I always used to hate the concept of Gold Time in time management training as time you set aside for your own stuff (oh dear – now I’m back to ‘stuff”, Dody Jane!) because when the time came round I didn’t feel like doing those things at that time because my interest and attention were engaged elsewhere. I seem to be trapped in a paradox whereby if I don’t plan dedicated time for personal pleasure activities they won’t get on to my agenda but if I do schedule time it takes a lot of the enjoyment away. Could it be that there is extra pleasure if you feel a little guilty about doing fun things? That doesn’t sound good. Maybe I’m too much of a free spirit now I am no longer constrained by the shackles of fulltime paid employment. Or maybe I just need another decade or two to get to grips with the problem.

    • I very much agree with your points about being brought up not to value what nourishes yourself and so deprioritising it. I think part of the process of individuation – becoming the person you are meant to be – is about being able to value your own needs, desires and interests in relationship with others. I like the term ‘self-full’ rather than ‘selfish’; and I think that if you don’t feed yourself, then there is no way you can support others because you just get completely starved through the process.

      On the second points, I think that if you aren’t a scheduler by nature then scheduling will certainly take away the pleasure in most things even what you really enjoy. I’m not sure about the guilt thing though enhancing the pleasure. That would seem to me to come from the ‘self comes last’ mentality perhaps.

    • Stephen says:

      Hi Chris – significant resonance in what you say with me. I feel this maybe something to do with the time I was brought up in. As someone whose formative years were in the 1950s there was a culture after the war of self sacrifice. After all in the previous decade, many thousands had given their lives for their country. I think we inherited that sense of selflessness and at the risk of being “an old git” I don’t see that in the youngsters of today but I’m prepared for accusations of being unfair on today’s “yoof” culture.
      As you say, I think it will take at least another year of retirement before I can shrug off 40 years of certain behaviours and revert to the freewheeling approach I had as a student in the late 1960s.
      As a final anecdote from me that epitomises the idea of mental space I can clearly recall hitchhiking from my home in Essex to my college in County Durham. I finished up at midnight on the A1 just outside Wetherby. Snow was beginning to fall but I wasn’t worried and quite prepared to snuggle up under a bridge until dawn (As it turned out a lorry stopped and gave me a lift all the way to Darlington). How things have changed. Then I had no money and no worries, now I have a wallet full of credit cards, a healthy bank balance and yet a stress out whenever I prepare to go on holiday. I can’t figure that one out.

  8. Chris says:

    Hi Stephen,

    Seems like we are of an age! And all that you say in your first paragraph draws a nod and a smile of complete agreement from me.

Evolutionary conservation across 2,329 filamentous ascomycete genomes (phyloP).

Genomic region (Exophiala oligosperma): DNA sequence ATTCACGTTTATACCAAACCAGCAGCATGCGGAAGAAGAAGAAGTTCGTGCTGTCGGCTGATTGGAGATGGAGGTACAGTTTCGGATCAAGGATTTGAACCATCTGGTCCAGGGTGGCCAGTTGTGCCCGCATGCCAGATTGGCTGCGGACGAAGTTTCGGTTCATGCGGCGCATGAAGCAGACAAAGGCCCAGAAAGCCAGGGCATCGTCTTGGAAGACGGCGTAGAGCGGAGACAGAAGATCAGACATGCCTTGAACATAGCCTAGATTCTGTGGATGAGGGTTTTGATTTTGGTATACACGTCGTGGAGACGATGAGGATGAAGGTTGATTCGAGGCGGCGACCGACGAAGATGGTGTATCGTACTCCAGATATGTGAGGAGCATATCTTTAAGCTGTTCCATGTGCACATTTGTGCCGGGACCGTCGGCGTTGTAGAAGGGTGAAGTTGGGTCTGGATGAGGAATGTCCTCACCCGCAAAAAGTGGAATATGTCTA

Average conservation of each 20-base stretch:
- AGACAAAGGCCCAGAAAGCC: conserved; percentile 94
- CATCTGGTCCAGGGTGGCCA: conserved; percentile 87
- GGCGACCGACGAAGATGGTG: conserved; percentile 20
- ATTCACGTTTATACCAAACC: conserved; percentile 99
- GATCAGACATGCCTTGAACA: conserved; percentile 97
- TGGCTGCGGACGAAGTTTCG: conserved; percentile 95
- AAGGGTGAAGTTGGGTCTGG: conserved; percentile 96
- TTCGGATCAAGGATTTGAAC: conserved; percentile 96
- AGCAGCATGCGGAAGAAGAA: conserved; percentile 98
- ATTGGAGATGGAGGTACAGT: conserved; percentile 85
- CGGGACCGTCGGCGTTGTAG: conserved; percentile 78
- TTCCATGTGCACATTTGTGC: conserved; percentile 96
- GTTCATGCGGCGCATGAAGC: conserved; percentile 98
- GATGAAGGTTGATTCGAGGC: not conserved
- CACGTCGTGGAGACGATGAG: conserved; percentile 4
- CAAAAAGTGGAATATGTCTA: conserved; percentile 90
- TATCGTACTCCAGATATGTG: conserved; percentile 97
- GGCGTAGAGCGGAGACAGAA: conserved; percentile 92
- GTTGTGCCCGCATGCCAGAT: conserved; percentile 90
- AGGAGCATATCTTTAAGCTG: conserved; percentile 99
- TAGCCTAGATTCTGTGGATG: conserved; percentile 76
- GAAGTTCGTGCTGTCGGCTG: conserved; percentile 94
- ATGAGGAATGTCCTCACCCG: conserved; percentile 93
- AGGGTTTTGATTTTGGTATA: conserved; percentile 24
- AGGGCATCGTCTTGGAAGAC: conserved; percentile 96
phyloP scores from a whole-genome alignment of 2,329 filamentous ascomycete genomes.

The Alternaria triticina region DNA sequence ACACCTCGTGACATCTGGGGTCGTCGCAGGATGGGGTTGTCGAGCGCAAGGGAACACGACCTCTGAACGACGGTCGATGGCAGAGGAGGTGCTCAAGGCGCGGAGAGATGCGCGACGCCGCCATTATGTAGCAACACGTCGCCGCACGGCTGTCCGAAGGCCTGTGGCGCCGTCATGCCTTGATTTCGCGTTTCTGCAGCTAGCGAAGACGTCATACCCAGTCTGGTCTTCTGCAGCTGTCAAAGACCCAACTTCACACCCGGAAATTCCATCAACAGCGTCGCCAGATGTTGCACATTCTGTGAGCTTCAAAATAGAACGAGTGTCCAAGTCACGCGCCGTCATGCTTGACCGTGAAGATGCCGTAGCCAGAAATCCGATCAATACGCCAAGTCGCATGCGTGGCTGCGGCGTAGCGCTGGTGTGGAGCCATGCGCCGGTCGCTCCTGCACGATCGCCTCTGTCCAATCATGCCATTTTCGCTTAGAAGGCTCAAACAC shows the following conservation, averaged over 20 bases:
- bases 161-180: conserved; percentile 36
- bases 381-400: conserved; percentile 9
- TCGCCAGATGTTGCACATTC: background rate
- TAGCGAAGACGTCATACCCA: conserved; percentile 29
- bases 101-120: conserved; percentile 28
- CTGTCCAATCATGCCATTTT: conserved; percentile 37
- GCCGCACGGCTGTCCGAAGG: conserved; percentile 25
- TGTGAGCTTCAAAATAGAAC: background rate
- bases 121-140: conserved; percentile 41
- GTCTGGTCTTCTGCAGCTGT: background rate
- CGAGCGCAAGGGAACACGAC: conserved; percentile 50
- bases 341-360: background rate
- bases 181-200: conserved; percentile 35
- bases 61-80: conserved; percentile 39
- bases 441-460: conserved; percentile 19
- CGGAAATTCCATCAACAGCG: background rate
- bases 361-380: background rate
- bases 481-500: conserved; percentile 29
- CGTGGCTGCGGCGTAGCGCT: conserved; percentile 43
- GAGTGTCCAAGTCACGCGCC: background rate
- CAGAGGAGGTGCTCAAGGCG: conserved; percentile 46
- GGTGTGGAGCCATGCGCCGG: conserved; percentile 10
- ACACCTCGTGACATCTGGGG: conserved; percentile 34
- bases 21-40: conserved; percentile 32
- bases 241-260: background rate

I’m not sure I was ever truly free-wheeling. I was an earnest child and young woman. But would love to be more so now. I love that thing that says something like “When I grow old I’ll wear purple…”. I have a vision of me throwing over the traces. However I have found that responsibilities towards family and friends have grown and taken over a lot of what was going to be time for myself. And as age advances energy levels deplete so that precious promised time for self gets squeezed from both sides.

    But hey! Life is good. There will be time one day. And you don’t have to look far to start counting your blessings.

  9. psimon5 says:

    Hi Karin, Hi everyone. Honoured to be given the link to this blog. refreshingly brave, warm people. Great ideas. I don’t really know how to start so I’ll just jump straight in.

    As Stephen notes, we’re told the maths shows time and space are same thing. Which is lucky for me because I find it easier to think about space in terms of time: I naturally live in the present, rather than dwelling on the past or thinking about the future. That instant that is the present is the pivot, the turning point, the fulcrum, the place of stillness. In many ways this is a great default to have – though not helpful in my work where looking back and looking forward are vital – but hey!
    I don’t mean to be overly literal here – its just that the idea of Finding Space hadn’t really occurred to me before reading this post – I tend to think more in terms of finding stillness, contentment, peace, lack of fear and so on.
    As a visual thinker – thinking about ‘space’ as metaphor for the stillness etc is really powerful, and sparks off other ideas. I’ve got Rosemary Stewart’s Demands and Constraints shapes in my mind and I’m already thinking about how one could shape and push out those zones… what might the axes be? and so on.

    Born in the 1970’s I’m also a product of my era – and so Star Trek, Star Wars, science fiction are normal reference points for me (though social networking has passed me by and I’m way out of my depth blogging!). My dad used the idea of The Force (from Star Wars) to describe to me as a lad his secular philosophy of oneness with others; I love science fiction because (apart from the occasional enjoyable alien, space ship and explosion etc) by tinkering with or ignoring the shackles of reality, science fiction is free to have ideas, the genre allows ‘space’ to try on new things for size. Someone once described Phillip K Dick as writing at 90 degrees to reality.